As it turned out, Peter thought they had a copy of my book, The Rifleman’s Rifle, in their downstairs gun library.  He asked me if I would sign it and when I consented; he then very diplomatically and politely asked if he could see my passport, ha!

VIRGINIA: Do you still have that rifle?

ROGER: Sad to say, no, I no longer have that double rifle.  However, even if I did, it would not meet our purpose today for this episode, which is to show a Holland & Holland Mauser chambered in their world-renowned .375 H&H Magnum cartridge.  This is a combination that has become a classic icon in the world of all guns.

And, we have here today just such a rifle, and it is not merely their sporting version called the “bolt action magazine rifle”, it is the upgrade Modele Deluxe Takedown.  And H&H spells that model name with the French spelling, 3 words, MODELE  DE  LUXE.

This one has a 24 ½” tapered barrel.

Let’s relocate to the sideboard and examine the rifle broken down into its major components in its case.

PART 4 {Disassembled gun in case, Roger speaking off camera}************

                        Here we have this Modele De Luxe takedown rifle disassembled in its finely-crafted leather case with all the accessories.  The case is lined with burgundy-colored English wool and compartmentalized for the various components: the barreled action, the stock with bottom metal, the scope, and accessories.  One compartment has a lid with brass knob.

Accessories include a two-piece brass cleaning rod and a pouch with miscellaneous brushes.  The case has two labels. One is on the inside of the lid, a black label with gold writing; and the second one is on the outside top of the trunk, a brass label with black writing.  Both labels read:  “Holland & Holland, 13 Bruton Street, London,” W1.  The inner label also reads, “Established 1835.”

It is important to note that Holland & Holland resided at 13 Bruton Street for only a short time, and that both labels and the inscription on the rifle identify that address, not their current address at 33 Bruton Street, nor their long-time former address 98 New Bond Street.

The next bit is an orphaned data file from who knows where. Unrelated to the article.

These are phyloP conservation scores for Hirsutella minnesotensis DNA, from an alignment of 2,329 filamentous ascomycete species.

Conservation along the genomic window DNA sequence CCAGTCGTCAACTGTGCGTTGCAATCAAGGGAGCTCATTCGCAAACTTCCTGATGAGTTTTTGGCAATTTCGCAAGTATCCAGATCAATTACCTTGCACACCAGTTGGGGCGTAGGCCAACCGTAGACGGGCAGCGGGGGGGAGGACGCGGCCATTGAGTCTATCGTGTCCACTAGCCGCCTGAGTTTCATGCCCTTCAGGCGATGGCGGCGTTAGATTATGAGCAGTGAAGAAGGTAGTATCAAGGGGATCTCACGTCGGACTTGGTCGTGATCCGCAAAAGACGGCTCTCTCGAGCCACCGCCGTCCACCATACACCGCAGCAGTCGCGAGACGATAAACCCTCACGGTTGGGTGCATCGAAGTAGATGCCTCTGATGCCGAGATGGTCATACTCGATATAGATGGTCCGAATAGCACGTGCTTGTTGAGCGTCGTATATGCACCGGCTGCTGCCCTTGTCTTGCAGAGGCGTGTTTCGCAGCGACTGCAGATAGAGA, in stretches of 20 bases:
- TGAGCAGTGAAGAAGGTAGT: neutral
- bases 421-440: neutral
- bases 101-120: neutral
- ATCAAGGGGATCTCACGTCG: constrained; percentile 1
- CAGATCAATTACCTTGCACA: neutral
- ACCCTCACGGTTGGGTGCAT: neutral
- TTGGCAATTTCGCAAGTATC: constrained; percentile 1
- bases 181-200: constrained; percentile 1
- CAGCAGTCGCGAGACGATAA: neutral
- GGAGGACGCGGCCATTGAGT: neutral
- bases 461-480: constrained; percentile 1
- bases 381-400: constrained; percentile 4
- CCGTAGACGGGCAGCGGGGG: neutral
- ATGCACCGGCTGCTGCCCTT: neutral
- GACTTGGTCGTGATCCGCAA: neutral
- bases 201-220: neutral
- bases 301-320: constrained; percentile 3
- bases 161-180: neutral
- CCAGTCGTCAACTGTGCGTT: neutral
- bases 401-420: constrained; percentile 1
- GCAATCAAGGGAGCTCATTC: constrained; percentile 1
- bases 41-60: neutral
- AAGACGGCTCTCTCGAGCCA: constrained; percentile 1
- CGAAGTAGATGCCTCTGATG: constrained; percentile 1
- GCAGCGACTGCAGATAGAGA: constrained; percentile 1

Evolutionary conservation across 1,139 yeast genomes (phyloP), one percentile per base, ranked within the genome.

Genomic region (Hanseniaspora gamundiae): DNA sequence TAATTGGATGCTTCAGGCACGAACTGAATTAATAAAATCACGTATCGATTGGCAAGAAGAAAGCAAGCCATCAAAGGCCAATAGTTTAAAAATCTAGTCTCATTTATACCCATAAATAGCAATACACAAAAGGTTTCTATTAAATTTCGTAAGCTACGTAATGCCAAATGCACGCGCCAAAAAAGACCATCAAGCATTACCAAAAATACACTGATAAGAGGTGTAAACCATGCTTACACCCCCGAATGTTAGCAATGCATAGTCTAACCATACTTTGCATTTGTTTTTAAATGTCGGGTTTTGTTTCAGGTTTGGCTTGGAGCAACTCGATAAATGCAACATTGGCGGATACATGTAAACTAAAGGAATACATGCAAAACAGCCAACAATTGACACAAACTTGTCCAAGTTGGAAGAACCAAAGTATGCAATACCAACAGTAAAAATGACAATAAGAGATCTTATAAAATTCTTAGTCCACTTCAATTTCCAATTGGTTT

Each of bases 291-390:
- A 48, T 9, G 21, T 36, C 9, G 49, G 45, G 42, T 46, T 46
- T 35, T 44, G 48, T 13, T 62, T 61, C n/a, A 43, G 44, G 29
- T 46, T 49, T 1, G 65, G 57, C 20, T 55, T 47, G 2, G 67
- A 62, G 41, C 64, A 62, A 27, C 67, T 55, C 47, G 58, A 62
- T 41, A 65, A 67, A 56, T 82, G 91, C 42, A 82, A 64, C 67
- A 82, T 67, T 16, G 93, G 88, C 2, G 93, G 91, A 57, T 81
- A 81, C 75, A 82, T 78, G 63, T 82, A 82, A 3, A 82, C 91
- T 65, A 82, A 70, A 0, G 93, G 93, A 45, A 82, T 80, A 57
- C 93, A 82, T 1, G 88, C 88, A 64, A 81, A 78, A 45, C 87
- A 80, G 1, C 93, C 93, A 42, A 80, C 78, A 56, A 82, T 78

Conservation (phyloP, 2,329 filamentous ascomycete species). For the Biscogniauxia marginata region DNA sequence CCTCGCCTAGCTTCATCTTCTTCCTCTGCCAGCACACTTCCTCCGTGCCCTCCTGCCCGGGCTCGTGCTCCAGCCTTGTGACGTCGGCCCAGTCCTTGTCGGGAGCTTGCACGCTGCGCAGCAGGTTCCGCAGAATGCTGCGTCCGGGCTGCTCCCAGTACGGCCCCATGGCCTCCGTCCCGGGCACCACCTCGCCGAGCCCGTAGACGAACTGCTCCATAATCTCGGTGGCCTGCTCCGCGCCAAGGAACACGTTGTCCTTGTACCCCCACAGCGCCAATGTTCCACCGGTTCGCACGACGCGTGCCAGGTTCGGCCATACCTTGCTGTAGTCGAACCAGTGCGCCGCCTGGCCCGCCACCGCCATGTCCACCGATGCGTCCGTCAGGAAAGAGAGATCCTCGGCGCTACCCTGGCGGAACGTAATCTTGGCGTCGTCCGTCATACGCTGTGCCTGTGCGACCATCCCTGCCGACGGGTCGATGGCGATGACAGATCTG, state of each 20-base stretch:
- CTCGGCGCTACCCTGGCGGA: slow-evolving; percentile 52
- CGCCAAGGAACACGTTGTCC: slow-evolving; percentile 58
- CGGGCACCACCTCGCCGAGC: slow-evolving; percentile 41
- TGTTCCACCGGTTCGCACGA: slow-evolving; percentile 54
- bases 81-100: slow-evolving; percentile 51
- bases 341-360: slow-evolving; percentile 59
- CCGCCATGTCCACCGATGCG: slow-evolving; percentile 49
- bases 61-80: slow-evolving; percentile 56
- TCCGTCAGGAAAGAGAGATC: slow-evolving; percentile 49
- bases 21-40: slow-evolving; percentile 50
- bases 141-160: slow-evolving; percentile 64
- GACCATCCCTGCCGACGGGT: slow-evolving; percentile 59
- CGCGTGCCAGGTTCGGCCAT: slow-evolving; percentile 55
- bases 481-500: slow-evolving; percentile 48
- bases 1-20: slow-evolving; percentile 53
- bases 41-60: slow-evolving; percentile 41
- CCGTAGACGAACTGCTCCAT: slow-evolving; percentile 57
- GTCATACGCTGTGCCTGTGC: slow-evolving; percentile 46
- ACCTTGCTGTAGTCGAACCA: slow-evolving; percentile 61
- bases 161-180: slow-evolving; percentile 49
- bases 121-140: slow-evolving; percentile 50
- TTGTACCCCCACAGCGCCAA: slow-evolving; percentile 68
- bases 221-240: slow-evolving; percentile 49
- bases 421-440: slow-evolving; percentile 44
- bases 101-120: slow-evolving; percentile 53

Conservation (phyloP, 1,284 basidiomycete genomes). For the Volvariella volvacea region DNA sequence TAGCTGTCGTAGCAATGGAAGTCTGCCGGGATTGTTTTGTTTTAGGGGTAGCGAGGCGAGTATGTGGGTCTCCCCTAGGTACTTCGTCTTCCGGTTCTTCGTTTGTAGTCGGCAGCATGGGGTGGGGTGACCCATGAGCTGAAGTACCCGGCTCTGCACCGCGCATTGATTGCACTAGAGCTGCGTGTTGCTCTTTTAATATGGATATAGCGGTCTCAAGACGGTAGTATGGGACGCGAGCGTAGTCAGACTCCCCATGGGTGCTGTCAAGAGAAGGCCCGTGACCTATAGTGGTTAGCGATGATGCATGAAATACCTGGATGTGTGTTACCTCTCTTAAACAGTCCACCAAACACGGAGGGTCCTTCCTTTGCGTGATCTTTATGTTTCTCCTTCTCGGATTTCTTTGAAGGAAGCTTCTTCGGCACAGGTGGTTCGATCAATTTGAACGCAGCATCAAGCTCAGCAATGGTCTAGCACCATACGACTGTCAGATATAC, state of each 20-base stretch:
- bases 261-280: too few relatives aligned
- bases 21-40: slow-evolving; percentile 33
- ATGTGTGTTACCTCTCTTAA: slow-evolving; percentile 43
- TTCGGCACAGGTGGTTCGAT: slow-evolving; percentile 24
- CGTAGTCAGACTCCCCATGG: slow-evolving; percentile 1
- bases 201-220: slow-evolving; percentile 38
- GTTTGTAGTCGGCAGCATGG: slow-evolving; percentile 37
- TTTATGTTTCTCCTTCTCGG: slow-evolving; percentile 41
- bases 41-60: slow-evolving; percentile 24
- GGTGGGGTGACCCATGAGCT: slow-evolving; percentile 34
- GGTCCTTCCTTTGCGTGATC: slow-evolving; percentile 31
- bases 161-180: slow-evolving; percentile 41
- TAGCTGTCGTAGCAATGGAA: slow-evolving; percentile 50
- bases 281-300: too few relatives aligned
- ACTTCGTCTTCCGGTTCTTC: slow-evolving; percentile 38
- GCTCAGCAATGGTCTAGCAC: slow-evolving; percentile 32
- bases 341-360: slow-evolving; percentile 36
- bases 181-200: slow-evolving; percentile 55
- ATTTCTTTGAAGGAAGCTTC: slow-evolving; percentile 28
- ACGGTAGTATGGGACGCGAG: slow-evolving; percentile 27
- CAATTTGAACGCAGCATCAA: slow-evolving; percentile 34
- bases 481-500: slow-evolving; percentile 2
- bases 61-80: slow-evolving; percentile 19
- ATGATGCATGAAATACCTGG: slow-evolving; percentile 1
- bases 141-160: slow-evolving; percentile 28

Now, let’s look at the disassembled components individually.

{Pick up the barreled action}

The action is a commercial Oberndorf Mauser action with a special Holland & Holland bolt handle.  The receiver still has the loading port cut-out on the left side.

Although the H&H front scope block is halfway covering an inscription, we can make out, ERDORF, telling us that the inscription is Oberndorf for Oberndorf Mauser. It has the typical Mauser bolt release housing, which requires pulling out the front end of the spring-loaded latch to remove the bolt.  Looking at the inside of the action behind the bolt release, we see the ejector.

When it’s an English rifle made with a Mauser action, you usually find two serial numbers, both Mauser’s and in this case, Holland & Holland’s. And we do, on the left side of the front receiver ring is Mauser’s number, 106484; and on the underside of the receiver in the flat under the chamber, we see H&H’s serial number, 3585.

A closer look at the Mauser serial number reveals three proof marks: the German proof mark Crown G since 1950, the London proof mark since 1637, and one other, a Crown B that I could not identify.

Now, looking at the bottom of the receiver again, notice the threaded hole in the recoil block for the take-down screw.  You might remember from my first episode, Winchester improved the Mauser action for their Model 70 and one of the ways was that this recoil block was left undrilled.  They moved the threaded hole to the receiver flat behind the recoil block discovering that it improved accuracy.

On the right side of the receiver and barrel, we see no markings, only the word “England” stamped on the trigger housing.  While looking at the trigger housing, we can see the single-stage trigger is adjustable with a set screw and we can see the thumb safety assembly, which is a second safety on this rifle.

Back to our barreled action here, we see the H&H serial number again on underside of the chamber of the barrel, along with some other numbers and initials that I am assuming have to do with the tradesmen and inspectors. These are not proof marks.  The proof marks are shown on the left side of the barrel chamber where we see the “arm and saber” over NP, which is the definitive London proof mark since 1904. Beside it, are the proof numbers which read .375, 2.85”, and 19 Tons, representing the standard proof load for the .375 H&H Magnum.  The magazine holds 4 rounds.

The receiver is fitted with two scope blocks that are Holland & Holland’s proprietary system for a quick detachable scope mounting system.  We’ll look at how this functions when we assemble the rifle and scope.

As to attached parts here, the barrel has an integral swell or boss, for the mounting of the rear sight, which is a popular Express sight with two leaves, one fixed regulated for their proprietary ammo with a 270 grain bullet, marked 270, and one folding regulated for their ammo with a 360 grain bullet and so marked.  Both are set for 100 yards.  Also halfway down the barrel is a barrel band or collar for the front sling swivel and then lastly, at the muzzle, is another band or collar supporting the front sight mounted on a ramp with a hood or cover that can be laid down out of the sight picture or raised up for protection. It’s controlled by pressing a spring loaded button.  The hood locks into place in either position.